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Coal dust combustion in a stirred reactor: evaluation of combustion and extinction mechanics in coal dust explosion flames.

Authors
Essenhigh RH
Source
Pittsburgh, PA: U.S. Department of the Interior, Bureau of Mines, OFR 67-83, 1981 Jan; :1-78
Link
NIOSHTIC No.
10002842
Abstract
The relative effects of seven additives (N2, He, CO2, fly ash, KHCO3, NaCl, and NH4H2PO4) on extinction limits of coal dust flames have been studied in a 200-cm3 jet-stirred reactor. Conditions in the reactor are known to be comparable to those at the head of a coal dust explosion flame. KHCO3, NaCl, and NH4H2PO4 are commercial fire retardants and are presumed to be chemically active, but test results support the presumption only for NaCl and NH4H2PO4. Curves of weight-of-additive to suppress the flame and temperature at extinction were obtained as a function of stoichiometry. For all but the NaCl and NH4H2PO4, 20% to 30% additive in the mixture of coal plus air plus additive is required for extinction of maximum combustibility. With NaCl and NH4H2PO4, the figures were 13% and 4%, respectively. The extinction mechanism is presumed to be chain termination of volatiles combustion. Extinction temperatures were found to be substantially independent of kind of additive, with essentially constant values in the fuel-rich region, and declining as fuel concentration decreased.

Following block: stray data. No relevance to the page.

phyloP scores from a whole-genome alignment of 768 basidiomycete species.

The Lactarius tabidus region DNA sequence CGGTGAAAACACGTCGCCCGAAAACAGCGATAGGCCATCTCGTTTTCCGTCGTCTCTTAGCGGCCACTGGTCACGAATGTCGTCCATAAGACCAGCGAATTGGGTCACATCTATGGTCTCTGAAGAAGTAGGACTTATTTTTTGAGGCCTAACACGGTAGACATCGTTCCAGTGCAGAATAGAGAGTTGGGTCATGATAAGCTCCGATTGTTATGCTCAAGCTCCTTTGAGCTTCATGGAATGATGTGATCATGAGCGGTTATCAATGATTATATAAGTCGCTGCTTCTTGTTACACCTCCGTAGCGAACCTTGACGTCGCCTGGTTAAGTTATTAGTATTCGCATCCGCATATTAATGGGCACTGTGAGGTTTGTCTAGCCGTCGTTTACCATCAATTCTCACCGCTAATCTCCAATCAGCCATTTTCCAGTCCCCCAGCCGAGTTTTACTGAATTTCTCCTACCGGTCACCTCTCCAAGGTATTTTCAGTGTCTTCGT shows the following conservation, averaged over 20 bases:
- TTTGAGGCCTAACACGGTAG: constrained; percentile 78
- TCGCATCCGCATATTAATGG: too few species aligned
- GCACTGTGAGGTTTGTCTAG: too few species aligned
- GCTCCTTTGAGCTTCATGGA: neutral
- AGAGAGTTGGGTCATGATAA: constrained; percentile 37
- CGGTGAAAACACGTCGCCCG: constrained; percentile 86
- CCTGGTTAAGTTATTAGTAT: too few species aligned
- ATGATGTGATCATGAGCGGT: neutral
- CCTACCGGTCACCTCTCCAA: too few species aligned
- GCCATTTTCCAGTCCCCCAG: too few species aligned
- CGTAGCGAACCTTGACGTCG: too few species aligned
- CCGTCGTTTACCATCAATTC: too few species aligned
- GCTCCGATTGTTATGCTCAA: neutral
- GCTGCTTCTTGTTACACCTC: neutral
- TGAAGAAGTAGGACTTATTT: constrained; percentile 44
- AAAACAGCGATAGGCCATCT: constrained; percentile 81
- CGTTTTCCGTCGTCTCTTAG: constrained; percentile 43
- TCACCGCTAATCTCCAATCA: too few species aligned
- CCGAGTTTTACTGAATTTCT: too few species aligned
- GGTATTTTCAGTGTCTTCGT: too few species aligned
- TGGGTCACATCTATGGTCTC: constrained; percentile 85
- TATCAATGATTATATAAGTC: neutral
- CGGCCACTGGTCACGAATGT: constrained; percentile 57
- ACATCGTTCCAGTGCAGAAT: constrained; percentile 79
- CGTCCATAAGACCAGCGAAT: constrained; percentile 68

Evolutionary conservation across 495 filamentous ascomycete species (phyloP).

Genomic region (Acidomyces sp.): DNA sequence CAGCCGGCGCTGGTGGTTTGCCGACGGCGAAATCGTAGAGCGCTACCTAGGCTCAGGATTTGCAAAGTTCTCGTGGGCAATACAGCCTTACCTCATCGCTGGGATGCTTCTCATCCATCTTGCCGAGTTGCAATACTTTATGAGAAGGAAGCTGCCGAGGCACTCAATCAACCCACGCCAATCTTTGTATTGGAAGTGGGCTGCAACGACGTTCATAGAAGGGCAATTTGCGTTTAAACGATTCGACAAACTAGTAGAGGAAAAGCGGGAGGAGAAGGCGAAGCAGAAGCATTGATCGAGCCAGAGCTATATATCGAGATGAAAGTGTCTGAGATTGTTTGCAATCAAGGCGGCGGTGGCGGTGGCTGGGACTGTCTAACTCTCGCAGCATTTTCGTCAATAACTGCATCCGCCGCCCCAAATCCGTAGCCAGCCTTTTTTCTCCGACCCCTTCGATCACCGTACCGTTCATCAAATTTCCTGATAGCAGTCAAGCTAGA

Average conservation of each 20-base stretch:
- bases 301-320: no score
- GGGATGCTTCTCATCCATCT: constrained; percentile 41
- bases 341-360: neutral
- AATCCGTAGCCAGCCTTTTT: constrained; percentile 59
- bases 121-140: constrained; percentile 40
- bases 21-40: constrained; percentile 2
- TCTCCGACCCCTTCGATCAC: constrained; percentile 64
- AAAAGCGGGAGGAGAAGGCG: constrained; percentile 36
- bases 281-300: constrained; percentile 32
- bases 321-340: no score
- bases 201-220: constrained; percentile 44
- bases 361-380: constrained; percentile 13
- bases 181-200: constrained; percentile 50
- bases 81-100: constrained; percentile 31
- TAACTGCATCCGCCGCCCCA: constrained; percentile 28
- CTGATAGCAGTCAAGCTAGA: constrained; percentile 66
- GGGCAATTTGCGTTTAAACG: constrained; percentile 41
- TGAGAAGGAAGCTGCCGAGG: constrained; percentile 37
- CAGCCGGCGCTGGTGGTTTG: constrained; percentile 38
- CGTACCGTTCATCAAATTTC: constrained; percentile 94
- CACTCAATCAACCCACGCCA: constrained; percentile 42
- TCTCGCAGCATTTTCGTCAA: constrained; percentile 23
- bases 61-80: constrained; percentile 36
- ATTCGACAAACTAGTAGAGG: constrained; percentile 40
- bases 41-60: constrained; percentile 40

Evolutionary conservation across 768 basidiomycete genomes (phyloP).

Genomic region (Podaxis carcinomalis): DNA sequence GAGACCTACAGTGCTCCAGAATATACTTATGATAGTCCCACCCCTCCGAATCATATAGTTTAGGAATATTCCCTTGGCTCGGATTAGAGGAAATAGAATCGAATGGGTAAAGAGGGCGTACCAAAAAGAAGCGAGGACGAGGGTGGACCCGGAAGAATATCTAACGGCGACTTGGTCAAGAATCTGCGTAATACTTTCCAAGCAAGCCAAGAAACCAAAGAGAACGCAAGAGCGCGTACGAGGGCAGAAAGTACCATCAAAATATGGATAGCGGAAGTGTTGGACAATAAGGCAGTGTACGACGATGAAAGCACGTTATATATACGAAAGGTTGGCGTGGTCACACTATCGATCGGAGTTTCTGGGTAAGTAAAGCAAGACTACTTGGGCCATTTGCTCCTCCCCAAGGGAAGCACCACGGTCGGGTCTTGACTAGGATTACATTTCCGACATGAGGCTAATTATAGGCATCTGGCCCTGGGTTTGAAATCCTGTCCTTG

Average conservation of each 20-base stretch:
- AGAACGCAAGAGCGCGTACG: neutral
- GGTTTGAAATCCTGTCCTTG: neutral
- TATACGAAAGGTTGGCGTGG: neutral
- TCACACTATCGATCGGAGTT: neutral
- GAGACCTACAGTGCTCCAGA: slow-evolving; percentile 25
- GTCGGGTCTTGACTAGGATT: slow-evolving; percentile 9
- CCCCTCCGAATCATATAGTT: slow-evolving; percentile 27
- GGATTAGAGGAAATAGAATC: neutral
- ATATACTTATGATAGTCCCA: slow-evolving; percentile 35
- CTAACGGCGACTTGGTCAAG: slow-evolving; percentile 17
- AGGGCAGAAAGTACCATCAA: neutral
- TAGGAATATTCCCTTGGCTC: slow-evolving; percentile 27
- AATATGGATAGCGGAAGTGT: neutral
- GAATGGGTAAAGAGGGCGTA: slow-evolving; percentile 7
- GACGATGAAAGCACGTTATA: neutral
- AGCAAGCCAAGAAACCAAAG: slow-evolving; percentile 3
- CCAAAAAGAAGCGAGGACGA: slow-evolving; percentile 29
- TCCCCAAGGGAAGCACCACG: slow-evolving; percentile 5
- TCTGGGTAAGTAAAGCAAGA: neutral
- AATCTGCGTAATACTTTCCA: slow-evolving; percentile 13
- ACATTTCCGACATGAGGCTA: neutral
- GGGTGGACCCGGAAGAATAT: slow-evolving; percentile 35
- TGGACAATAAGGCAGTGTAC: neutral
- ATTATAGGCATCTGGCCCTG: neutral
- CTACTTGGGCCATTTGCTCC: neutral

Keywords
Coal dust; Additives; Dust explosions; Fire retardants; Combustion; Safety; Test chambers; Nitrogen; Helium; Carbon dioxide; Fly ash; Sodium chloride; Potassium carbonates; Flammability testing; Ammonium phosphate
Publication Date
19810101
Document Type
CP; Final Contract Report
Fiscal Year
1981
NTIS Accession No.
PB83-191585
NTIS Price
A06
Identifying No.
OFR 67-83; Contract-J0199018
NIOSH Division
PRC
Source Name
Pittsburgh, PA: U.S. Department of the Interior, Bureau of Mines, OFR 67-83
State
PA; OH
Performing Organization
Ohio State University
Page last reviewed: May 5, 2020
Content source: National Institute for Occupational Safety and Health Education and Information Division